Broker Check


February 15, 2024

The United States has available an assortment of different retirement plans, such as 401k, 403B, Cash Balance plans, multiple distinct IRA’s, Profit-Sharing Plans, and Pension Plans, etc. Typically, people are confused about which is the most suitable choice. Today, we will discuss the most used retirement plans: 401k and IRAs.


401k - Company-Sponsored Retirement Account


401k is the most frequently offered retirement plan by companies in the US. The difference between both plans is that 401k is a Defined Contribution Plan (aka DC Plan). For example, your employer offers a 401k plan to all employees. Each employee, as the plan participant, will have his or her own 401k account login and can voluntarily take deductions from payroll to contribute to the retirement account. Each company will select a 3rd-party professional 401k record-keeping platform to help track the asset and cover the fiduciary responsibility. The 401k account investment list is pre-determined by the employer, and usually has limited options.


There are two types of 401k accounts: Traditional 401k and Roth 401k.


Traditional 401K – NO TAX when contributing; TAX when withdrawing.


  1. Tax Deferral

Tax-Deferral ≠ Tax-Free.

When an employee contributes to a traditional 401k account, the contributions are pre-taxed money. For example, if you are a 30-year-old individual contributing $23,000 to your Traditional 401k, that same amount will be deducted from your paycheck and moved directly to your Traditional 401k account. That contribution is not going to be included in your 2024 taxable income, which means NO TAX for this $23,000 in 2024.

Let’s assume your account grows 4% annually for 30 years. When you reach 60, your $23,000 will grow to $74,598. When it is time for you to take out that $74,598 from your 401k account, you will pay the ordinary income tax for that amount.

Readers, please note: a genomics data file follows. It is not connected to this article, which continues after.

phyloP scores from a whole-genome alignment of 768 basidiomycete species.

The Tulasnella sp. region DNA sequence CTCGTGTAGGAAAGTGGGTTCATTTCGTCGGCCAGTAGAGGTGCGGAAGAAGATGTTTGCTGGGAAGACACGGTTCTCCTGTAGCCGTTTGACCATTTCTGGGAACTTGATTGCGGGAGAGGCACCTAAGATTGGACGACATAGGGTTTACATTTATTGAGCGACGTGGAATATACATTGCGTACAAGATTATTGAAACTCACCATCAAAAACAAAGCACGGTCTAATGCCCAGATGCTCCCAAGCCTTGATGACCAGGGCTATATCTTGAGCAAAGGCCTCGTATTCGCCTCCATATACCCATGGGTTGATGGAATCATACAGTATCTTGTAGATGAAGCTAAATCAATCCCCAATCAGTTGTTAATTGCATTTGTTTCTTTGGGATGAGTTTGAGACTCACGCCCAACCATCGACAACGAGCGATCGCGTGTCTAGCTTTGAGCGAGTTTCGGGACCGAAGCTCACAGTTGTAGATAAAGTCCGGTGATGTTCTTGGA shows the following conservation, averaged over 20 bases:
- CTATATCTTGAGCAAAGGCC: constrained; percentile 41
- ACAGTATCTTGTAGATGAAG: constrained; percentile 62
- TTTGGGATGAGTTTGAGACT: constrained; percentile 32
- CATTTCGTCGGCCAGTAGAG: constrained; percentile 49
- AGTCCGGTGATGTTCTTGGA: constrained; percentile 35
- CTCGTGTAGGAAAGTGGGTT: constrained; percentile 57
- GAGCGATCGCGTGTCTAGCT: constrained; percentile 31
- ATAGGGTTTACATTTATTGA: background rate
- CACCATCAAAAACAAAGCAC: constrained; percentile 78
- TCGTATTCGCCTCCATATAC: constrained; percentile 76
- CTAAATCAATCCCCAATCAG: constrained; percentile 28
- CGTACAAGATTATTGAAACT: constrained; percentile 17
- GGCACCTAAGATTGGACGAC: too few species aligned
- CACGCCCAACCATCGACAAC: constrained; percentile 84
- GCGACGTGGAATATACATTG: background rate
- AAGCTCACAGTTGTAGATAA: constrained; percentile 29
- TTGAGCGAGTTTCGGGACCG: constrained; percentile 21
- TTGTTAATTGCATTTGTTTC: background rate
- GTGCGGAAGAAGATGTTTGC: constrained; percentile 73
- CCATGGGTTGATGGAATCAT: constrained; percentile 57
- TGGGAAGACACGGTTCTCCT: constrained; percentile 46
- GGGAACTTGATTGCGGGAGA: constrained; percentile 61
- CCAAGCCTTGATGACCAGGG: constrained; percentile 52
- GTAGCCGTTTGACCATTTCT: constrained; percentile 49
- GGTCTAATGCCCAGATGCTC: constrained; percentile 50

1. Company Match

If the employers want to provide better benefits to attract talent, they can offer the company match option within their 401k plan.

For instance, if you contribute $23,000 to the Traditional 401k account and your employer decides to match half of that amount ($11,500), the company match will increase the total contribution amount in that year by $11,500, which is not included in your taxable income. The match amount is determined by your company’s benefit plan, which may vary between companies. As an employee, the maximum amount you can contribute to your 401k plan in 2024 is capped at $23,000.

However, the total 401k contribution amount (employee contribution + employer match) per person is capped at $69,000 in 2024.

  1. No contribution income limit

Unlike an IRA account, for which you won’t be able to contribute if your income is above the contribution limit, you can contribute to your 401k regardless of your income level.


Roth 401K: TAX when contributing; NO TAX when withdrawing.

From the example above, if you are 30 years old and decided to contribute $23,000 to your Roth 401K instead of your traditional 401k, that amount will be included in your 2024 taxable income.

If your account increases annually by 4% every year, after 30 years, when you turn 60 years old, your $23,000 (after tax money) will build up to $74,598 as well. You will not pay tax if you decide to take the $74,598 out of your Roth 401k account.


IRA – Individual Retirement Account

IRA is an individual retirement account. It’s not sponsored by the employer. You can open an IRA account by yourself like your regular brokerage account with a wide variety of investment options which are not available in 401k plans. Some examples are: Single Stock, Mutual funds, ETF, REITs, and Alternative Investment, etc. You can open multiple IRA accounts with multiple brokers and dealers, but your total annual contribution limit is only $7,000 if you are under 50.